Jesus suffered our Hell for us while on the cross and not in the next three days to follow. Jesus kept His promise to a thief hanging next to Him saying, “today you will be with me in Paradise.”
Let me tell you what didn’t happen.
- Jesus didn’t suffer for three days in the grave.
- He bowed His head, dismissed His spirit, died, and went to heaven unglorified.
- Our catechism rightly informs us that Jesus continued in a state of humiliation until His body was raised. That means that there was no proof He didn’t die for His own sins until the resurrection, but the suffering was done.
- From the moment Jesus proclaimed, “It is Finished!” His suffering ceased.
- Satan wasn’t holding Jesus in his devilish playhouse and inflicting torture on Jesus until resurrection morning. Jesus never suffered at the hands of the Devil. Hell is a place of suffering for the Devil and his angels. God will use Hell to eternally torment the Devil. Satan NEVER got control of Jesus to torment Jesus in Hell.
- Jesus never got off the cross so that He might descend into Hell. Jesus was nailed to a tree. He wasn’t going anywhere. He experienced our Hell while on the cross.
- Jesus didn’t go to Hell to pay a ransom owed to the Devil to buy back saints.
- Jesus didn’t go to Hell to preach the Gospel so Old Testament saints could be saved.
We believe a truth that is simple and yet beyond our comprehension. We professed it in the Apostle’s Creed. Look at it in your bulletin. I underlined it for us.
We believe that Jesus suffered under Pontius Pilate. Comma. Jesus was crucified. Comma. He was dead. Comma. Jesus was buried. Semicolon. Why the change in syntax? Because the list of what was seen is finished. All that could be seen with the human eye are these things.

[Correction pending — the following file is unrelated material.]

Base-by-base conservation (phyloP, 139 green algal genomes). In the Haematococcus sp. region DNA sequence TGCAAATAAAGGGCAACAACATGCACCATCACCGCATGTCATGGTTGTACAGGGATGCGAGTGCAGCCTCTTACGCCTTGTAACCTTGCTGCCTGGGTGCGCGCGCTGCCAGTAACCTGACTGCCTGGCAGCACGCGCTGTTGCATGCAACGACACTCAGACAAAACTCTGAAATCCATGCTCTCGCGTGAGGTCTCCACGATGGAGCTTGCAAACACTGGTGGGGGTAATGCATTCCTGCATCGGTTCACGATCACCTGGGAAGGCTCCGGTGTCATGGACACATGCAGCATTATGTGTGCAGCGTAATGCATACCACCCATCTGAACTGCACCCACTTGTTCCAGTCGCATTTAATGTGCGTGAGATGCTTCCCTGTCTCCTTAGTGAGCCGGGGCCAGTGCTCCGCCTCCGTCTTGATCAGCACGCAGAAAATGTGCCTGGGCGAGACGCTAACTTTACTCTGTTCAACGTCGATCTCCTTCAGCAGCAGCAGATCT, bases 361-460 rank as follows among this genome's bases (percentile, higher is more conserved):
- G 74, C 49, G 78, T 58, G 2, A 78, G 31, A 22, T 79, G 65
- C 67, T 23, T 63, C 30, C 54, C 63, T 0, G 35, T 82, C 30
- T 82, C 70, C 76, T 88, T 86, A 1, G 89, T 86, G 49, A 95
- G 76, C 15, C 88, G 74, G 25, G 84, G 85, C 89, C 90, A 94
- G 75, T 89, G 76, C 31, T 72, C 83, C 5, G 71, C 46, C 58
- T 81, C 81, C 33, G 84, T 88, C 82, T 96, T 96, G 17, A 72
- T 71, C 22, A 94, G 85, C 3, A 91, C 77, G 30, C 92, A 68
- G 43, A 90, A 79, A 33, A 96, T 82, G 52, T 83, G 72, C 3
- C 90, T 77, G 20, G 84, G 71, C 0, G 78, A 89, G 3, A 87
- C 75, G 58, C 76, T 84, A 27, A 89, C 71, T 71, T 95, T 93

But what is forever unseen is that Jesus intentionally hit rock bottom while on the cross. Jesus finished His descent from the heights of heaven into the pit of Hell while on the cross.
On the cross the sting of death was fully absorbed. The Father stopped bruising His Son. The Father stopped crushing His Son. The Passover Lamb was now sacrificed. Atonement was made. The blood which speaks better than that of Able was sprinkled on the mercy seat not made with hands and the wrath of God was satisfied.
Jesus paid it all. All to Him we owe. Sin had left a crimson stain. He washed it white as snow.
Let me try and wrap this up with an illustration. When I was in Chaplain Officer Basic Training at Fort Monmouth I bought a 1970 Lemans convertible. It was red, black interior, with a white top. I replaced the engine with a twice bored over 400 out of a 1977 Trans Am with a 1970 HO crank and roller rocker arms. For weeks it sat in a friends garage all torn apart. Now it was a car, but the collection of parts did not hold the same impact as the finished car. A pile of parts doesn’t move me down the road with my adrenaline pumping and the wind blowing through my hair.
We all learned this principle in school. The whole is greater than the sum of the parts. Like a beautiful puzzle, simply having all the pieces doesn’t give us something to admire.